Updated Oct 13, 2022
Updated Oct 13, 2022
Wondering how to grow bamboo? Though this plant can be difficult to grow in extreme climates (it doesn’t do well in extreme heat or cold), it’s a relatively inexpensive plant that can add beauty to your garden once fully grown. Keep reading to learn about the different types of bamboo, how to grow this plant, and care tips once bamboo reaches maturity.
Bamboo is a versatile evergreen perennial that is one of the fastest-growing plants in the world. Before learning how to grow bamboo, familiarize yourself with two of the most common forms: clumping bamboo and running bamboo.
This type of bamboo grows in tight clusters and stays where it’s planted, rarely spreading out over large areas. We recommend clumping bamboo if you want a well-behaved bamboo that won’t spread.
Running bamboo is considered an invasive plant and spreads like crazy if not maintained properly. It propagates by sending out underground runners, called rhizomes, which send up new shoots through the soil. Rhizomes can travel more than 100 feet before sprouting.
YELLOW GROOVE BAMBOO Phyllostachys aurea
Most bamboo will reach a mature height within five or six years. Clumping bamboo will gain about one to two feet of height per year and running types gain about three to five feet per year. The height and spread rate will vary depending on the bamboo species and climate. Check the USDA Plant Hardiness Zone Map to determine which types of bamboo will thrive in your area.
If you’re starting your bamboo plants from seeds, start in early spring so that the plants have enough time to establish themselves by summer. Avoid planting bamboo in the fall: bamboo needs time to harden before faced with cold and dry winds. Sow seeds after the final frost of the season for best results. Bamboo in containers can be grown any time of the year.
The best time to propagate bamboo from existing rhizomes is just before spring. Hardy varieties should be divided in March or early April while tropical ones should be divided in May or early June.
Bamboo can be grown in containers, but they require more care since they’re more sensitive to heat and cold, strong winds, and dehydration. When growing bamboo in containers, use well draining potting soil and make sure the container has good drainage at the bottom. The bamboo will need to be repotted or divided every two to five years (this is best done in the spring). If not, most bamboo will break their confinement and the culm (cane) size will be restricted.
Transplant bamboo to your yard once they reach 16 to 20 inches in height. Remove them from their pots or containers and place them directly into the ground. The hole you transplant the bamboo into should be twice as wide as the bamboo root mass.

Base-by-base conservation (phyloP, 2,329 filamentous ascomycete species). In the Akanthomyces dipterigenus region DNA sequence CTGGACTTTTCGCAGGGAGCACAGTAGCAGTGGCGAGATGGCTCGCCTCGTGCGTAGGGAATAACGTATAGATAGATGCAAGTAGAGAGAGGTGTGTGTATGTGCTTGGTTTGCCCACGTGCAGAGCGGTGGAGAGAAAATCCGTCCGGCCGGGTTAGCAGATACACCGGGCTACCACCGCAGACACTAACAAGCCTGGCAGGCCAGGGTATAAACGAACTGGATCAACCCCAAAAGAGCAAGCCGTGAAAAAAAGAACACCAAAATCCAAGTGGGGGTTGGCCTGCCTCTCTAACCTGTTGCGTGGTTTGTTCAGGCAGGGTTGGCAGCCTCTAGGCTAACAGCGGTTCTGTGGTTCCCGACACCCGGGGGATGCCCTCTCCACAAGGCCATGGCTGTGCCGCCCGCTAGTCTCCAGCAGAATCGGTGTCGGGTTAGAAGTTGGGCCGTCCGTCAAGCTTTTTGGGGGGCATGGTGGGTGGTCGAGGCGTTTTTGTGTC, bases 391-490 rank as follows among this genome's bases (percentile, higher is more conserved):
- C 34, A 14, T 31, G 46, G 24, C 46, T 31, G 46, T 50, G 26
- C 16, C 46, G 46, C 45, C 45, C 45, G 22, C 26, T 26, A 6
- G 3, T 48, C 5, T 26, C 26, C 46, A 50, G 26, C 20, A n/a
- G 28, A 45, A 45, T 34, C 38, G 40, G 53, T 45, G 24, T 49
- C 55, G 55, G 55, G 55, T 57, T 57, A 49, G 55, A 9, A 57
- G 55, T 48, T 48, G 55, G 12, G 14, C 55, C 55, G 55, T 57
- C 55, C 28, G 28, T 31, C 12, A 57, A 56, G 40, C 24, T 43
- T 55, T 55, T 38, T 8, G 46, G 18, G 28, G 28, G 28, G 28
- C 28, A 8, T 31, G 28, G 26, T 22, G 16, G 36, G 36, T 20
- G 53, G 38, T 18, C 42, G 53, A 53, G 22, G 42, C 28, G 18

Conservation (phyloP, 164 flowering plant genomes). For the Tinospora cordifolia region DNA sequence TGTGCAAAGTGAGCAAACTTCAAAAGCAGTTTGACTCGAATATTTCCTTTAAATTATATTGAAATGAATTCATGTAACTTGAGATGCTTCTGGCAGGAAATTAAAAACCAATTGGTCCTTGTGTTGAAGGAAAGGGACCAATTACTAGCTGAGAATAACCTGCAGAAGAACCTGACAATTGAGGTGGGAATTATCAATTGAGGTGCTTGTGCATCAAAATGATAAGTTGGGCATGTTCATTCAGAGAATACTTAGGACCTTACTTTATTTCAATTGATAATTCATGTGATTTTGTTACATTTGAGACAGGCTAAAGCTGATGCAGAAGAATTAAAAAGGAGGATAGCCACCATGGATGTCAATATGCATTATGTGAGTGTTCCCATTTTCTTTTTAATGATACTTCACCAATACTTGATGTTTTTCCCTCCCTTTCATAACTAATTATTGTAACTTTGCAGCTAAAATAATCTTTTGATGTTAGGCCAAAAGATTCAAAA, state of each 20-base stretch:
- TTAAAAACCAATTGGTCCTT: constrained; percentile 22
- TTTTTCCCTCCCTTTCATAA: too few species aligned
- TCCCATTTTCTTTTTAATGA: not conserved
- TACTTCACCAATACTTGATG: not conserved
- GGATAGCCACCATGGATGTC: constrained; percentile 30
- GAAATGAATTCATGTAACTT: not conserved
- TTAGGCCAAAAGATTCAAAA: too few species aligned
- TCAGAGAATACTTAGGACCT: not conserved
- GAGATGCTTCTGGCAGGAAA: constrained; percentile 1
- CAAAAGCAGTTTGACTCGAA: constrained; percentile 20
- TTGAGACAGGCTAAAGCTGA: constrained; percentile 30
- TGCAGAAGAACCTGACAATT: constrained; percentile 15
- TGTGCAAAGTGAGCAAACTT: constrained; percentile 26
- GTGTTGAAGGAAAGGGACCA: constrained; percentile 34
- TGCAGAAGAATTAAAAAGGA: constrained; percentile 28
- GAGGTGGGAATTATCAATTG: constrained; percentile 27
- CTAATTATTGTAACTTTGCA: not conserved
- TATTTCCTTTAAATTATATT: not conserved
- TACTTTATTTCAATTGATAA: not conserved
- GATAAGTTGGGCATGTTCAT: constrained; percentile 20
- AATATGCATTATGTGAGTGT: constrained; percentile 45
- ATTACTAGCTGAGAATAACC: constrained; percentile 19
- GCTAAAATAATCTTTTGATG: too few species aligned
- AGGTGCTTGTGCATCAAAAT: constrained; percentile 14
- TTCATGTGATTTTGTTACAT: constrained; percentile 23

BLACK BAMBOO Phyllostachys nigra
Bamboo should be fertilized in the spring, followed by a second, balanced fertilized in the summer. When feeding bamboo in the spring, use a high-nitrogen, synthetic fertilizer, such as one with a 21-5-6 ratio, because bamboo needs abundant nitrogen to support its spring growth spurt. When feeding bamboo in the summer, use a balanced fertilizer, such as a 10-10-10 formula, applied at a rate of one pound per 100 square feet to give the plant the same amount of nitrogen as in the spring.
Since bamboo can grow extremely fast, it’s helpful to know how to contain them. Here are three methods that can help you contain bamboo.
Now that you know how to grow bamboo, follow these tips to ensure your bamboo stays healthy all year long.
UMBRELLA BAMBOO Fargesia murielae
The bamboo varieties you plant will depend on how cold or warm your climate gets. Here are a few bamboo varieties we recommend.
Native to the Zhejiang Province of China, this running bamboo has a distinctive yellow stripe in the culm. It’s one of the hardiest bamboo varieties and is typically used as ornamental decoration. This variety is ideal for container plantings.
This running bamboo can grow up to 16 feet tall and is used as a natural windbreaker and for erosion control. Another benefit of black bamboo is that it’s completely deer-resistant. Though it’s native to the Hunan Province in China, it’s widely cultivated around the globe.
This large, clumping bamboo is considered one of the most beautiful bamboos in cultivation. Its name references the graceful weeping habit of the plant. It does best in USDA hardiness zones 5–9.
Silverstripe bamboo is identified by a thin, narrow silver stripe along the length of the bottom few internodes. This variety provides a dense screen and can buffer wind, block sound, and tolerate winter temperatures that dip into the high teens.
This dwarf bamboo plant has deep green leaves that turn colors in the fall. It thrives in moist woodlands and shady gardens and can be used as ground cover at the base of trees or isolated as an individual plant.
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